A Troop Reflections on the Sheridan
Write-up on the Sheridan from J.T. Tillman
In late 1952 the Army decided to begin development on a new vehicle to fill the requirement for an air transportable/ deployable light tank. Two vehicle prototypes, the T71 and T92, were considered but they both mounted the 76 mm main gun, and this was considered inadequate for the current Soviet armor. A new vehicle was needed that would have to be light enough to be air dropped with an armament system capable of handling potential opponents. In the Spring of 1960 General Motors was selected for development of the new Armored Reconnaissance/Airborne Assault Vehicle (ARAAV), designated the XM551. Production of the vehicle, now called the M551 General Sheridan, began in 1965.
This vehicle weighed in at 17 tons, combat loaded. Power for the vehicle was provided by a 300 horsepower V6 water-cooled, turbo-charged diesel engine that was coupled to a six speed transmission (four forward and two reverse gears) giving the vehicle a top speed of 43 miles per hour. The 160-gallon fuel tank gave the M551 a range of 373 miles. There was a fixed fire extinguisher system for the engine compartment that could be activated by the driver or from an outside pull handle on the left side of the vehicle above the first two road wheels.Data Sheet for the M551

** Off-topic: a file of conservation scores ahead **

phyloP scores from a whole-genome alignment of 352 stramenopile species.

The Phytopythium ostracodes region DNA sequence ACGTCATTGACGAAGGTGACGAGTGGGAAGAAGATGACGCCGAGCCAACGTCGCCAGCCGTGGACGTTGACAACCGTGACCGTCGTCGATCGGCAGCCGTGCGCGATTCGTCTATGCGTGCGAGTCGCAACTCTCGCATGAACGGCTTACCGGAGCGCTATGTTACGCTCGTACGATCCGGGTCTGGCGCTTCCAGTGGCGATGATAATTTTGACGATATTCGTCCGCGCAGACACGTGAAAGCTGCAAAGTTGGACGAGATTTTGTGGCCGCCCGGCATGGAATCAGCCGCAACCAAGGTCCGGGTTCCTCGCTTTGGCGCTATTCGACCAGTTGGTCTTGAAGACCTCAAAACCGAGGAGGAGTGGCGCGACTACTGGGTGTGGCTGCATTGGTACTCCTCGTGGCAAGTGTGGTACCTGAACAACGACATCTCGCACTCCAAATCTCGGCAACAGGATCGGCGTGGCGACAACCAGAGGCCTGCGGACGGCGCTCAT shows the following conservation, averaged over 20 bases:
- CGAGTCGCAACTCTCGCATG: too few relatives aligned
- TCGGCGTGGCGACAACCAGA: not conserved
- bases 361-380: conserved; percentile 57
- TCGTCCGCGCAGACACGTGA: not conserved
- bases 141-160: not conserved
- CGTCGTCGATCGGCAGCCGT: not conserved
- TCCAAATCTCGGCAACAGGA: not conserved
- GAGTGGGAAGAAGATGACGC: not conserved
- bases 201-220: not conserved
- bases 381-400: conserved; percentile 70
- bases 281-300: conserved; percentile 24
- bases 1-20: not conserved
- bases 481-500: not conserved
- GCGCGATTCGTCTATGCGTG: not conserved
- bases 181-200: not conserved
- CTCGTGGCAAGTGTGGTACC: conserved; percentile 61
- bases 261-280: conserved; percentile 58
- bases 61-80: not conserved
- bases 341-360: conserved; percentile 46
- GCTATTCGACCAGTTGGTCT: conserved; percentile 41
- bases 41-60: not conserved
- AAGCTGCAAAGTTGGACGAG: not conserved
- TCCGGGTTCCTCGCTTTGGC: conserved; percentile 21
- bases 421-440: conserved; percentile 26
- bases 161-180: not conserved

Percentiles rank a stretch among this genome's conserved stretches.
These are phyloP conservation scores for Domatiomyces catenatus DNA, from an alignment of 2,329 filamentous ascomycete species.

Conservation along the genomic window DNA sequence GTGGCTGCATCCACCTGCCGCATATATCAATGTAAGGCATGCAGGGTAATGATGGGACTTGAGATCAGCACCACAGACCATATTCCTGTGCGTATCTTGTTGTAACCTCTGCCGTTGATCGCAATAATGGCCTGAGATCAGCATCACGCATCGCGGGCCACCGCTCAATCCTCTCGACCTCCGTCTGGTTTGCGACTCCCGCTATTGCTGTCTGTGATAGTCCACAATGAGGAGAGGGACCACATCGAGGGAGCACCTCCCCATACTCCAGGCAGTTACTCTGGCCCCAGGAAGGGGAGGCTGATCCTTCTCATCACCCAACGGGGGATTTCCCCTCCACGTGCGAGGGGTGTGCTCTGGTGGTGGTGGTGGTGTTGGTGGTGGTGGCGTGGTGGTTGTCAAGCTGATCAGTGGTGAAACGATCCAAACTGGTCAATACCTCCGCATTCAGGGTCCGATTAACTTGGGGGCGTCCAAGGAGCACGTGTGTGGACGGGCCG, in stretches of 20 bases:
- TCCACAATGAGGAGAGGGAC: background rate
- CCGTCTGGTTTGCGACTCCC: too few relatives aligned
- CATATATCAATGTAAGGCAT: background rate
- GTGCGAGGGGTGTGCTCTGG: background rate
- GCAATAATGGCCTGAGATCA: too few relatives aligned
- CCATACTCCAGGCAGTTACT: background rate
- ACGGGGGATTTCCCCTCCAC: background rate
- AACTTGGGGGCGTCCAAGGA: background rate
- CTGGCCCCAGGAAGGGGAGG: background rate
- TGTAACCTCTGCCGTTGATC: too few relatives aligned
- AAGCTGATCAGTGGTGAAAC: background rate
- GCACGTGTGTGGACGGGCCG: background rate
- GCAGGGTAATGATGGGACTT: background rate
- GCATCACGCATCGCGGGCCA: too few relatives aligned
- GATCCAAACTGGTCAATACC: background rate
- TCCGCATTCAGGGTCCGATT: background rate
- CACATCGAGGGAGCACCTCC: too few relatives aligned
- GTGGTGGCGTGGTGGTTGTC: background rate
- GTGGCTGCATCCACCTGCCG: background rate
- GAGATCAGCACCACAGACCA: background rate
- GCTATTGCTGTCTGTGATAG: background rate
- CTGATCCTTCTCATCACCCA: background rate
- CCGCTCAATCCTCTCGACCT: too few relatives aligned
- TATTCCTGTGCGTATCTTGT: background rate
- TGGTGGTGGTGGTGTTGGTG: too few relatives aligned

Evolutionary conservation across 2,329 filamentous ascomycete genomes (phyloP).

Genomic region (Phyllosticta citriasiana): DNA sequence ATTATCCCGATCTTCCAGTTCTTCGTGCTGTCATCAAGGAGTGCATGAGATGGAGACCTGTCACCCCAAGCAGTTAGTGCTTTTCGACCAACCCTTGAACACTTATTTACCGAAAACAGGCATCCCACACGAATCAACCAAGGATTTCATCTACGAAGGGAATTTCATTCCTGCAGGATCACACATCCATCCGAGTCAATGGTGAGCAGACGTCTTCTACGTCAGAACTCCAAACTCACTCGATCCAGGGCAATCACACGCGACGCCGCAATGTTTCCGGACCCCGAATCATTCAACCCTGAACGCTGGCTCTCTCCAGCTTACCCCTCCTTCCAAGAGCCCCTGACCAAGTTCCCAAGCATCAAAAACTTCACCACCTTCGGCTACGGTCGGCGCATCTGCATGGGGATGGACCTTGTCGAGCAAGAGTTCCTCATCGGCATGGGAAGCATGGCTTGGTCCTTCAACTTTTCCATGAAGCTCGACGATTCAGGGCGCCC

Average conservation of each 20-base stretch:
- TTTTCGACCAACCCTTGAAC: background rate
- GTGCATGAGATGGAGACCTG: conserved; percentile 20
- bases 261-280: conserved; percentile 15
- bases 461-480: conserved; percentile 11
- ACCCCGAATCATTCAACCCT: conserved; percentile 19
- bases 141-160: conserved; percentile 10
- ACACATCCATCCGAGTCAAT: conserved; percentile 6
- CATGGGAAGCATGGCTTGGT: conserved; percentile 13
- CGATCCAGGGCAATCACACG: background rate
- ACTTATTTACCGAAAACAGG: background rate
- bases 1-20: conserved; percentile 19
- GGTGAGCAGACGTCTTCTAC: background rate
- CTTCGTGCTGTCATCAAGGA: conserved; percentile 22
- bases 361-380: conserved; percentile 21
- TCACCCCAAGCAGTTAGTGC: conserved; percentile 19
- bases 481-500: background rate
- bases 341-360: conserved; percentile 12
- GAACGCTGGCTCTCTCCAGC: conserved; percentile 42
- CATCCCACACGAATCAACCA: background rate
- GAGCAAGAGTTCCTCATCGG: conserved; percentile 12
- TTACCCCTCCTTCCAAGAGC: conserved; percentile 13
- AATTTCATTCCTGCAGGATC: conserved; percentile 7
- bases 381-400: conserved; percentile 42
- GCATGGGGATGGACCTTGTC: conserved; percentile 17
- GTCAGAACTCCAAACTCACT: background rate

photo right: Shows the rear of the turret of a Sheridan, with duster cans, mermite cans, 5 gallon water cans, and other assorted items strapped to the turret. It sure beat walking to work with a light infantry unit where the troopers had to carry everything on their backs, but there was precious little room for luxury items and some of the extra things which we would have liked to take with us. Good
Photo below: The Armored Reconaissance Airborne Assault Vehicle, M-551, or "Sheridan Tank." As can be seen in this picture, the vehicle was relatively small, and the maintenance tasks were not as demanding as on the larger, heavier M-48 tanks.Good
The suspension system consisted of five sets of road wheels on each side mounted on a torsion bar suspension with a rear drive sprocket and front idler wheel. There were no track return rollers, and the first and last sets of road wheels were fitted with hydraulic shock absorbers.Line drawings
Armament consisted of a 152mm (6-inch) main gun that could fire both combustible case conventional ammunition and high explosive Shillelagh missiles. However, the missile system was not put in the M551's that were sent to Vietnam. The conventional ammunition fired from the vehicle consisted of High Explosive (HE), High Explosive Anti-Tank (HEAT), (diagram of HE and HEAT rounds) White Phosphorus (WP) and Cannister (affectionately referred to as "can rounds" by the Sheridan crewmembers). It's interesting to note that the Vietnam War brought about the invention of the Cannister round making necessity the mother of invention. (diagram of cannister round). The tank commander had an M2, Heavy Barrel (HB), .50 caliber machine gun to fire, and there was an M73, 7.62mm machine gun mounted coaxially inside the turret for the gunner to fire. Smoke grenade launchers that were used for cover were fitted on the underside of the forward position of the turret, but these were never used in the Vietnam War. Internal workings